The Differences is borrowed from Rob Mahoney's feature of nearly same name at The Two-Man Game, and makes a number of points equivalent to the margin of victory about games the Gators just played.
Florida 72, South Carolina 68
There's not all that much to be said about this game, I think: Florida just hit shots when it had to, played defense when it had to, and made free throws when it had to.
But it's worth noting that the first and last parts of that are really rare for the Gators — and rarer still against South Carolina. The Gamecocks had the No. 6 defense in the country in terms of adjusted efficiency coming in, and hadn't allowed a team to score even 1.00 points per possession since Baylor put up 1.13 on November 18. Florida scored 1.09 PPP — its best tally since lambasting Jacksonville to the tune of 1.50 PPP — and vaulted its offense from triple digits in adjusted offensive efficiency to its current No. 51 perch.
And the key to the offense was, remarkably, free throws.
Free throws are the most efficient shots in basketball; even if you make "just" 70 percent of them (and Florida's at 66.7 percent on the season, after last night), you should be scoring well above your average for an offensive possession when you go to the line. On Wednesday, Kirk Goldsberry published a really good look at James Harden and the Rockets that explains that his talent for free throw creation and conversion is the key to him being an elite offensive player, and one of the things that makes the Rockets so good. You should read it.
Florida has been, to put it kindly, friggin' awful at both creation and conversion this year. Even after taking 30 free throws last night, the Gators rank 297th in free throws attempted per field goal attempt (known as Free Throw Rate), and even after making 25 of 30, they're 229th in free throw percentage. Florida's 61.2 percent mark in Free Throw Rate last night was the Gators' second-best mark of the year (their 61.5 percent against Louisiana-Monroe helped save them in that game), but also just their second outing of better than 50 percent this season; the 2013-14 Gators had 14, and had six through their first game of SEC play.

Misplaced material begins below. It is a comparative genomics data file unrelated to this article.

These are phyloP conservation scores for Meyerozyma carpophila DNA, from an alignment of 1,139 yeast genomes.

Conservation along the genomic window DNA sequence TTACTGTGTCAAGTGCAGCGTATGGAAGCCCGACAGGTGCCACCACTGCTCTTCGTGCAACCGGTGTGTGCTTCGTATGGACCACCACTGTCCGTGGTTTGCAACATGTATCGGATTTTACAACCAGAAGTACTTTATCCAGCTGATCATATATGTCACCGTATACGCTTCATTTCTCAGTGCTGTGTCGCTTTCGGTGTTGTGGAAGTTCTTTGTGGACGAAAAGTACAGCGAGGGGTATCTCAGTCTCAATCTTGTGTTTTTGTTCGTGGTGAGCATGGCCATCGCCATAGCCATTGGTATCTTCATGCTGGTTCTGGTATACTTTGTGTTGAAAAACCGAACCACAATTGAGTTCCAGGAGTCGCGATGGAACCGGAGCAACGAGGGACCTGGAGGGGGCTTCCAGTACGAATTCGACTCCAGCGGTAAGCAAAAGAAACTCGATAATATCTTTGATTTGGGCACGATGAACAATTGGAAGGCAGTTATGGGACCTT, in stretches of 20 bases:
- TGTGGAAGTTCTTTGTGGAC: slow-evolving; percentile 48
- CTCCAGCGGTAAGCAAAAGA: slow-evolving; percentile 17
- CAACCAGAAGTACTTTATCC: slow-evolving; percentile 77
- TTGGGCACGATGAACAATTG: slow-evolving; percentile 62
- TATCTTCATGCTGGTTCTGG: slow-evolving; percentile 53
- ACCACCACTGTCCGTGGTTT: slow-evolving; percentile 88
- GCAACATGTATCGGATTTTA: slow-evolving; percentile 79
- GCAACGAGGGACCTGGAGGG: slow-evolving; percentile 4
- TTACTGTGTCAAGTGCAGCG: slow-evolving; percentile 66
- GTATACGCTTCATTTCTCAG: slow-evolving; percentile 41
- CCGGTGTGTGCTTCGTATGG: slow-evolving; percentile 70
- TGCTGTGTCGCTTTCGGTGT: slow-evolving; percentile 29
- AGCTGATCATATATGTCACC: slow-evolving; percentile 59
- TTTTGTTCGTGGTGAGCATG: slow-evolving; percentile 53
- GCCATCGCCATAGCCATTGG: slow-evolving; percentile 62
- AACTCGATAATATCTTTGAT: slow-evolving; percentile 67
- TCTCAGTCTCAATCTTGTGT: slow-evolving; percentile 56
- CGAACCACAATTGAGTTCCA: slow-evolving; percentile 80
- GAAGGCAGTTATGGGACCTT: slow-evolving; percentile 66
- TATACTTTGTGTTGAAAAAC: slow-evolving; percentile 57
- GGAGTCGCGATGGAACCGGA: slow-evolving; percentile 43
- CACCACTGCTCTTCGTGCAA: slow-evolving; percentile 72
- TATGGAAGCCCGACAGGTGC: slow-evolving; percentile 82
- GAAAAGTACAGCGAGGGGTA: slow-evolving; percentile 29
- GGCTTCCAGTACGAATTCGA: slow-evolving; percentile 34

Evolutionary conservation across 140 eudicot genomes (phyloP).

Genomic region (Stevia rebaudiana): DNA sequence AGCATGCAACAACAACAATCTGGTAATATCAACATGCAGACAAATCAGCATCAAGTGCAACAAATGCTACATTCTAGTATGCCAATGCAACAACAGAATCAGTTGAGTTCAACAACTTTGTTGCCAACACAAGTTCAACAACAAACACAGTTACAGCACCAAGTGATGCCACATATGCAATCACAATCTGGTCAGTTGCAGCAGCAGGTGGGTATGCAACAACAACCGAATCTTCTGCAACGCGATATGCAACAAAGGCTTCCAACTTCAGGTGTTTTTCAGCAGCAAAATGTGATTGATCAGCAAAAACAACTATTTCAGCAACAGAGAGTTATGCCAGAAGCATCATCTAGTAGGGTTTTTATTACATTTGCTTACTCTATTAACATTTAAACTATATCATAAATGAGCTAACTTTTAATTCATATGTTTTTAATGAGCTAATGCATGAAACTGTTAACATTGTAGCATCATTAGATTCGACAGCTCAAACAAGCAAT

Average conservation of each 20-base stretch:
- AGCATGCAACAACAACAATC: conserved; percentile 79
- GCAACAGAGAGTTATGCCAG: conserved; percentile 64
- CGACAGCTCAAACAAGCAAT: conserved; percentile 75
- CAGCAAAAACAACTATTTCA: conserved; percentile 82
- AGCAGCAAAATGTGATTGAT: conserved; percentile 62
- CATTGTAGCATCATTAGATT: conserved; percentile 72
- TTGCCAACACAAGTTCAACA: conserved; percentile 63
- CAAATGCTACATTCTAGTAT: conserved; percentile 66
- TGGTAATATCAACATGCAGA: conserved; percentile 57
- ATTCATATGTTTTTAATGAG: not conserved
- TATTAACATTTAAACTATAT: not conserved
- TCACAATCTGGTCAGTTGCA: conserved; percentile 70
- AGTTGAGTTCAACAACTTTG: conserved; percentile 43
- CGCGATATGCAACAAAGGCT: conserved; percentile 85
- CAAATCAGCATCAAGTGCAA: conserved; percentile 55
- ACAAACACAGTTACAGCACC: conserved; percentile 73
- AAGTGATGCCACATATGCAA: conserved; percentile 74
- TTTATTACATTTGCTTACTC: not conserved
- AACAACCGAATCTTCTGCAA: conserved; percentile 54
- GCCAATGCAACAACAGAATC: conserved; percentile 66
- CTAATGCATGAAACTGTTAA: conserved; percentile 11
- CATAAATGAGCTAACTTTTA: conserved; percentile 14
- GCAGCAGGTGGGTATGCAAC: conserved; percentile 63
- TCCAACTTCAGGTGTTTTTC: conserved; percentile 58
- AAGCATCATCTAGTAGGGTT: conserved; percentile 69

The lack of ability to create (read: draw) fouls is, I think, just a weakness of this team's personnel: There's no slasher like Casey Prather or bullying guard — Brandone Francis could have been one — to pick up fouls on drives, and there's no low-post force like Patric Young to pick up fouls on the interior. Kasey Hill and Chris Chiozza are quick enough to shy away from contact and dish passes, but too slight to want to seek out contact inside; Jon Horford and Chris Walker don't go up strong enough to force other teams to foul. All of that is unfortunate, but it's really not something that can be fixed in-season.
But the lack of ability to convert fouls into points at the free throw line is not tied to team construction. So it's more troubling — and more painful. Florida could probably have better survived its inability to get to the line merely by making better use of its trips earlier this year: Keeping all else equal, had Florida simply shot its free throws at roughly the 83.3 percent rate it managed last night in every game this season, the Gators would be 11-3, with losses to Miami (by a point), North Carolina, and Kansas (by a possession).
And there's no telling how making free throws that were missed might have otherwise affected those games beyond adding to Florida's point total. Free throw makes allow defenses to get set up, prevent semi-transition opportunities, and generally slow down games, something that Florida's shallow rotation could benefit from.
Truth be told, Florida should be better at free throws — not because fans conceive of free throws as "free" and as "easy" shots, but because there are things a team can do to improve free throw shooting. Billy Donovan's teams have shot under 70 percent at the line for four of the last five seasons (including 2014-15), and it has hurt the Gators, especially in close games, so I'd be all for new and creative ways of trying to get the freebies to count.
Wednesday's game showed that Florida can be very good at the line. Let's hope that high-water mark isn't just the sign of a briefly rising tide.
Michael Frazier II, Wednesday night: 17 points on seven shots, 3-for-5 from three.
Michael Frazier II, vs. South Carolina in Columbia, career (two games): 54 points on 28 shots, 14-for-23 from three.
Michael Frazier II, vs. South Carolina, career (four games): 74 points on 42 shots, 20-for-36 from three.
I think MF II is to South Carolina what Every Single Tennessee Shooting Guard Ever is to Florida. And it's great.
But it's worth noting that Frazier's first time scoring more than five points on anything other than threes against the Gamecocks was last night.
I was half-watching this game, over at a friend's house, playing Cards Against Humanity for the second half. And all of us were waiting and waiting and waiting for the inevitable collapse.
Florida tried, three times, to give us one. Allowing an 11-0 run after building an 11-point lead was an uncharacteristically early attempt. Florida then gave up a 7-2 run to end the first half, and I thought the Gators would trail for the rest of the night. That didn't happen, fortunately — their own 11-point swing, on a 13-2 run, got the Gators the lead for good — but Florida still gave up three points on three straight South Carolina possessions in the final minute.
And on a night when Florida wasn't making free throws, that could have been fatal. But Jacob Kurtz, Dorian Finney-Smith, Frazier, and Eli Carter all were perfect from the line on trips in the final minute. And it wasn't ever closer than two points — nor was South Carolina within three with the ball — as a result.
Make your free throws, kids.